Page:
|Age at operation (days)||6 (4-8)||6 (4-8)||6 (4-11)||0.229|
|Male Gender (%)||135 (61.4%)||117 (61.9%)||18 (58.1%)||0.695|
|Birth weight (kg)||3.26 (2.80-3.52)||3.31 (3.02-3.59)||2.38 (1.88-2.49)||< 0.001|
|Weight at operation (kg)||3.22 (2.80-3.60)||3.34 (3.00-3.64)||2.30 (1.95-2.40)||< 0.001|
|Premature birth (%)||29 (13.2%)||14 (7.4%)||15 (48.4%)||< 0.001|
|TGA Subtype (%)||0.259|
|TGA, intact ventricular septum||123 (55.9%)||107 (56.6%)||16 (51.6%)|
|TGA, ventricular septal defect||71 (32.3%)||57 (30.2%)||14 (42.8%)|
|TGA, VSD LVOTO||1 (0.5%)||1 (0.5%)||0 (0%)|
|Taussig-Bing||25 (11.3%)||24 (12.7%)||1 (3.2%)|
|Cardiovascular||35 (15.9%)||30 (15.9%)||5 (16.1%)||1.000|
|Pulmonary||11 (5.0%)||9 (4.8%)||2 (6.5%)||1.000|
|Neurologic||6 (2.7%)||4 (2.1%)||2 (6.5%)||0.201|
|Vocal Cord Paralysis||13 (5.9%)||11 (5.8%)||2 (6.5%)||1.000|
|Sepsis||3 (1.4%)||3 (1.6%)||0 (0%)||1.000|
|Early Reintervention (%)||3 (1.4%)||2 (1.1%)||1 (3.2%)||0.367|
|In-Hospital Mortality (%)||5 (2.3%)||4 (2.1%)||1 (3.2%)||0.536|
|Post-op ICU Length of Stay (days)||9 (6-14)||8 (6-13)||14 (7-18)||0.010|
|Total Length of Stay (days)||14 (11-20)||14 (11-20)||19 (13-26)||0.002|
|Post-Discharge Mortality (%)||0 (0%)||0 (0%)||0 (0%)||1.000|
ASO- Arterial Switch Operation; VSD – Ventricular Septal Defect; LVOTO – Left Ventricular Outflow Tract Obstruction. Data are presented as median (interquartile range) unless otherwise specified.
69. Reoperation for Coronary Artery Stenosis after Arterial Switch Operation
Joon Chul Jung, Eung Re Kim, Ji Hyun Bang, Jae Gun Kwak, Woong-han Kim
Seoul National University Hospital, Seoul, Republic of Korea
Slides and Audio: https://aats.blob.core.windows.net/media/17AM/2017-05-02/RM312/05-02-17_Room312_1631_Lee.mp4
Objective: Coronary artery stenosis can be a cause of delayed reoperation after arterial switch operation (ASO). We investigated freedom from reoperation, risk factors for reoperation and results of reoperation.
Methods: Between 2003 and 2016, 77 consecutive patients who underwent arterial switch operation and survived early postoperative period were included. We reviewed their diagnosis, coronary artery pattern, coronary artery anomaly, coronary artery transfer technique for risk factor analysis. We analyzed reoperation techniques and operative results.
Results: Diagnosis included d-TGA with IVS (32/77, 41.6%), d-TGA with VSD (32/77, 41.6%), d-TGA with CoA (4/77, 5.2%), d-TGA with IAA (3/77, 3.9%), Taussig-bing anomaly (2/77 2.6%), Taussig-bing anomaly with CoA (3/77, 3.9%), Taussig-bing anomaly with IAA (1/77 1.3%). Coronary artery pattern included usual (1AD,Cx;2R, 61/77, 79.2%), LCx from RCA (1AD;2Cx,R, 5/77, 6.5%), inverted (1R;2AD,Cx, 4/77, 5.2%), intramural left main coronary artery (LMCA) (2AD,Cx;2R, 3/77, 3.9%), single LCA (1AD,Cx,R, 2/77, 2.6%), single RCA (2AD,Cx,R, 2/77, 2.6%). Coronary artery anomaly included intramural LMCA (3/77, 3.9%) and high take-off LMCA (2/77, 2.6%). Coronary artery transfer technique included Trap door (68/77, 88.3%), punch out (5/77, 6.5%), modified Aubert (3/77, 3.9%), tube reconstruction (1/77, 1.3%). There was no late death during follow up period. Total 6 patients underwent reoperation for coronary artery stenosis. Freedom from reoperation at 5-year and 10-year were 93.9% and 89.4%. In multivariate analysis, intramural LMCA and high take-off LMCA were significant risk factors for reoperation (relative hazard ratio 14.3 (95% CI 2.1-96.4, p=0.006) and 36.4 (95% CI 2.7-482.2, p=0.006)). Reoperation techniques included coronary artery os un-roofing (3/6, 57.1%), cut-back angioplasty (1/6, 14.3%), ostioplasty (2/6, 28.6%). All patients who underwent un-roofing for intramural LMCA and cut-back angioplasty had no acute complication, death, or restenosis during 23.0-62.6 months of follow-up period. However, 2 patients who underwent ostioplasty needed additional reoperation for coronary artery restenosis within 2 months.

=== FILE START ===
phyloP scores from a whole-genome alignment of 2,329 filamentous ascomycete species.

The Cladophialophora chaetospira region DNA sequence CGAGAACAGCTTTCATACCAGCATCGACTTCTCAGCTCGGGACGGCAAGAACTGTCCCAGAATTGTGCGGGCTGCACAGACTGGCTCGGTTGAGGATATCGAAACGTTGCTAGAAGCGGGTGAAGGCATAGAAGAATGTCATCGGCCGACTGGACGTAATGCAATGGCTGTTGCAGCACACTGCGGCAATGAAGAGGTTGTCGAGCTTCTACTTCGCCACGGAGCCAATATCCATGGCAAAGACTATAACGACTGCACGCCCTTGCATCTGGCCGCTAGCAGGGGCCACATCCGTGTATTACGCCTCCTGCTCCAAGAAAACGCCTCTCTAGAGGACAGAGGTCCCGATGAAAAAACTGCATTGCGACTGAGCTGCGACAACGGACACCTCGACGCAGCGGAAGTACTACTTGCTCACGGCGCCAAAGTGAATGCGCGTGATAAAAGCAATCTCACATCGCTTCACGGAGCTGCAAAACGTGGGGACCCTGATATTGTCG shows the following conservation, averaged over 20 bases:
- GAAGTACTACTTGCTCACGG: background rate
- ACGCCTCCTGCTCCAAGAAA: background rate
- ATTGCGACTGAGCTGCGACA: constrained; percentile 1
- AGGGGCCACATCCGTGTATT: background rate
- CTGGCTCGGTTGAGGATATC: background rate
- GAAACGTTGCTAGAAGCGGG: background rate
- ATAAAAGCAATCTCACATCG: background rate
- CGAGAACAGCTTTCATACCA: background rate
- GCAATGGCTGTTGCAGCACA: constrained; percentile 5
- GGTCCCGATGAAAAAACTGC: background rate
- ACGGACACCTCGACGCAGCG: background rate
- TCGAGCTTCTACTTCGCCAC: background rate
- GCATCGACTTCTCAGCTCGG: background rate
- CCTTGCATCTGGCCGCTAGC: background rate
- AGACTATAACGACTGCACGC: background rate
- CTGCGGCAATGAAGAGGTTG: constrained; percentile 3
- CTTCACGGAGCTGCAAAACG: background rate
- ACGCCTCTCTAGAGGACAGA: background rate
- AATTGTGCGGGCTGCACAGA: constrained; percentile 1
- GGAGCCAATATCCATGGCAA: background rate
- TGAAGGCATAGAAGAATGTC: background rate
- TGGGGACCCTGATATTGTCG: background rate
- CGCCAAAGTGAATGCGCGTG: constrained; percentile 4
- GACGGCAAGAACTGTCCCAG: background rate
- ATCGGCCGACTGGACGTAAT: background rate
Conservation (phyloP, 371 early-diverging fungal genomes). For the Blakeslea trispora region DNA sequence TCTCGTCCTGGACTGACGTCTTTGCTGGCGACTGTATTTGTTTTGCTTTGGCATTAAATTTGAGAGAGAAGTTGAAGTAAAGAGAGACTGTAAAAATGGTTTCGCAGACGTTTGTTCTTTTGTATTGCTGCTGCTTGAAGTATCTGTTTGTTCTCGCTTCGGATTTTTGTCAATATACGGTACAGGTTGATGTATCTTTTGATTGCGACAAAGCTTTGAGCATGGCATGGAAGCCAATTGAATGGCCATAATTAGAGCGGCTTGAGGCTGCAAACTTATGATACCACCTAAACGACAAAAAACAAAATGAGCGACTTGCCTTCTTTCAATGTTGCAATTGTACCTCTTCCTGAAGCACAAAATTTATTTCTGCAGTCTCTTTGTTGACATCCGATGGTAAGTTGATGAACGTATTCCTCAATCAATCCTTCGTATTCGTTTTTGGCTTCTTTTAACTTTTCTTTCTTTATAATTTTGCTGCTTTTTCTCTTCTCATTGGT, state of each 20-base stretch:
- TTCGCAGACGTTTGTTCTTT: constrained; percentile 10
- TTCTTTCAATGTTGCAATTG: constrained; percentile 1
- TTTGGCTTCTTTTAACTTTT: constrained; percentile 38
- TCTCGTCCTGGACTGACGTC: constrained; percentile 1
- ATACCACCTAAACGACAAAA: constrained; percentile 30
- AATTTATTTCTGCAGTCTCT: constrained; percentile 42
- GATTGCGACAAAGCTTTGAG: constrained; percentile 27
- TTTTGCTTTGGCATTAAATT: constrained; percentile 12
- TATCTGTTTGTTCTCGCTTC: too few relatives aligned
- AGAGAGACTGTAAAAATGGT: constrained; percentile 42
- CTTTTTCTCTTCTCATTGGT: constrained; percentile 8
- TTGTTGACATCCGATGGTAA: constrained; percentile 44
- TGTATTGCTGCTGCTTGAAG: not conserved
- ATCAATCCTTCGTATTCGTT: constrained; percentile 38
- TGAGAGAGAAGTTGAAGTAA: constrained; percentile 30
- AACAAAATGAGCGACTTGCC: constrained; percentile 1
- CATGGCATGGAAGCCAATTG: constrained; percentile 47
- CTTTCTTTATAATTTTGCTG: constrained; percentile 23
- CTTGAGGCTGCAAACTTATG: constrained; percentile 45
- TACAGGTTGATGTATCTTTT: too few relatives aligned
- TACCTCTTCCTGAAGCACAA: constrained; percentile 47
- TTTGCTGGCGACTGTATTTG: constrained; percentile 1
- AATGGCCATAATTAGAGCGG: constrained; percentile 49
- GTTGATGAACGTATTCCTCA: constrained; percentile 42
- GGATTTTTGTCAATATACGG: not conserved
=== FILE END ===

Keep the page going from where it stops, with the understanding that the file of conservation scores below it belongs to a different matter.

Conclusion: In arterial switch operation, intramural LMCA and high take-off LMCA were significant risk factors for reoperation. In patient with intramural LMCA, coronary artery os un-roofing can be considered during initial arterial switch operation. The results of reoperation were good with un-roofing and cut-back angioplsaty techniques.
70. Laryngeal Ultrasound Detects A High Prevalence of Vocal Cord Paresis After Aortic Arch Repair in Neonates and Young Children
Melissa G. Y. Lee, Johnny Millar, Elizabeth Rose, Aleesha Jones, Dora Wood, Taryn L. Luitingh, Johann Brink, *Igor E. Konstantinov, *Christian P. Brizard, *Yves d’Udekem
Royal Children’s Hospital, Parkville, Australia
Objective: To determine (1) the prevalence of vocal cord paresis after aortic arch repair or Norwood-type procedure via sternotomy, and (2) the effectiveness of non-invasive laryngeal ultrasound in detecting vocal cord paresis compared with gold standard invasive laryngoscopy.
Methods: Twenty-seven patients who had an aortic arch repair (22/27, 81%) or Norwood-type procedure (5/27, 19%) via sternotomy between April 2015 – October 2016 underwent a laryngeal ultrasound 48-72 hours after endotracheal extubation. Fourteen patients (14/27, 52%) also consented to a laryngoscopy. Primary arch diagnoses were coarctation of the aorta in 52% (14/27), isolated hypoplastic aortic arch in 22% (6/27), hypoplastic left heart syndrome in 15% (4/27), and interrupted aortic arch in 11% (3/27). Median age at surgery was 5 days (interquartile range (IQR): 3-10). Median intubation time was 3 days (IQR 2-8). Two patients (2/27, 7%) required an arch reoperation for arch reobstruction prior to extubation.